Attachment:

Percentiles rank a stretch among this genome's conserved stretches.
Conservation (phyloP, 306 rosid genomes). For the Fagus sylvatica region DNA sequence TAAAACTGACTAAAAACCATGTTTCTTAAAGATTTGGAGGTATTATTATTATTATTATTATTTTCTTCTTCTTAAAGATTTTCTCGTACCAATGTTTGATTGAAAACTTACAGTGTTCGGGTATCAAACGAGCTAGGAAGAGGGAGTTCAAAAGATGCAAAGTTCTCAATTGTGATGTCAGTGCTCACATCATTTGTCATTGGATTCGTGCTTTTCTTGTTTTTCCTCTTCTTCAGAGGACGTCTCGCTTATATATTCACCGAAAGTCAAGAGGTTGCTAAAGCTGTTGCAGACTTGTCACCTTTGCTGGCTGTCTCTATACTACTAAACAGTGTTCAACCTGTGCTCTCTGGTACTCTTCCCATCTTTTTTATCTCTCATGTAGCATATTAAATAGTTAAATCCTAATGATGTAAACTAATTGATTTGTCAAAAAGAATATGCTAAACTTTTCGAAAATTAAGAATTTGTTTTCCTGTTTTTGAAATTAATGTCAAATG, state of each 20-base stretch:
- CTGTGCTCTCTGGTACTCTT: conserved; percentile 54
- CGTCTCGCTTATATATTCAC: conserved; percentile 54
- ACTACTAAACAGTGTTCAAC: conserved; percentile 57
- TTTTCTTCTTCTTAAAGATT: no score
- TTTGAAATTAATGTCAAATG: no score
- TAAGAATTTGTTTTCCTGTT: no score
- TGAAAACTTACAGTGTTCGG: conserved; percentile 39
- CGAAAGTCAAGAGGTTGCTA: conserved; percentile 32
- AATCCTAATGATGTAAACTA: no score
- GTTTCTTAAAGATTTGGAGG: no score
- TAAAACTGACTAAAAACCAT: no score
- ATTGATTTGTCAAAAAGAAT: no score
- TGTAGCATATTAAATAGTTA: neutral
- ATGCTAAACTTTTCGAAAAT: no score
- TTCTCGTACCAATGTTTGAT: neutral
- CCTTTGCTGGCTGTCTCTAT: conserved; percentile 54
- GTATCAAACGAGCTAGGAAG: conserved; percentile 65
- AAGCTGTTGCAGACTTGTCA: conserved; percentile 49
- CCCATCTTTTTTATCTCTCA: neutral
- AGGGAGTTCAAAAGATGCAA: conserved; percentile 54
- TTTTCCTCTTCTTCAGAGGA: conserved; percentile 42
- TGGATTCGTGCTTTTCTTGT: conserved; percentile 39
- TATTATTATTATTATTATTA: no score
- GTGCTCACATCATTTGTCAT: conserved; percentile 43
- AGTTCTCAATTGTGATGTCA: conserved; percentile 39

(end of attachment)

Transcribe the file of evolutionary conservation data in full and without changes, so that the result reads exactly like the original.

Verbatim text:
Percentiles rank a stretch among this genome's conserved stretches.
Conservation (phyloP, 306 rosid genomes). For the Fagus sylvatica region DNA sequence TAAAACTGACTAAAAACCATGTTTCTTAAAGATTTGGAGGTATTATTATTATTATTATTATTTTCTTCTTCTTAAAGATTTTCTCGTACCAATGTTTGATTGAAAACTTACAGTGTTCGGGTATCAAACGAGCTAGGAAGAGGGAGTTCAAAAGATGCAAAGTTCTCAATTGTGATGTCAGTGCTCACATCATTTGTCATTGGATTCGTGCTTTTCTTGTTTTTCCTCTTCTTCAGAGGACGTCTCGCTTATATATTCACCGAAAGTCAAGAGGTTGCTAAAGCTGTTGCAGACTTGTCACCTTTGCTGGCTGTCTCTATACTACTAAACAGTGTTCAACCTGTGCTCTCTGGTACTCTTCCCATCTTTTTTATCTCTCATGTAGCATATTAAATAGTTAAATCCTAATGATGTAAACTAATTGATTTGTCAAAAAGAATATGCTAAACTTTTCGAAAATTAAGAATTTGTTTTCCTGTTTTTGAAATTAATGTCAAATG, state of each 20-base stretch:
- CTGTGCTCTCTGGTACTCTT: conserved; percentile 54
- CGTCTCGCTTATATATTCAC: conserved; percentile 54
- ACTACTAAACAGTGTTCAAC: conserved; percentile 57
- TTTTCTTCTTCTTAAAGATT: no score
- TTTGAAATTAATGTCAAATG: no score
- TAAGAATTTGTTTTCCTGTT: no score
- TGAAAACTTACAGTGTTCGG: conserved; percentile 39
- CGAAAGTCAAGAGGTTGCTA: conserved; percentile 32
- AATCCTAATGATGTAAACTA: no score
- GTTTCTTAAAGATTTGGAGG: no score
- TAAAACTGACTAAAAACCAT: no score
- ATTGATTTGTCAAAAAGAAT: no score
- TGTAGCATATTAAATAGTTA: neutral
- ATGCTAAACTTTTCGAAAAT: no score
- TTCTCGTACCAATGTTTGAT: neutral
- CCTTTGCTGGCTGTCTCTAT: conserved; percentile 54
- GTATCAAACGAGCTAGGAAG: conserved; percentile 65
- AAGCTGTTGCAGACTTGTCA: conserved; percentile 49
- CCCATCTTTTTTATCTCTCA: neutral
- AGGGAGTTCAAAAGATGCAA: conserved; percentile 54
- TTTTCCTCTTCTTCAGAGGA: conserved; percentile 42
- TGGATTCGTGCTTTTCTTGT: conserved; percentile 39
- TATTATTATTATTATTATTA: no score
- GTGCTCACATCATTTGTCAT: conserved; percentile 43
- AGTTCTCAATTGTGATGTCA: conserved; percentile 39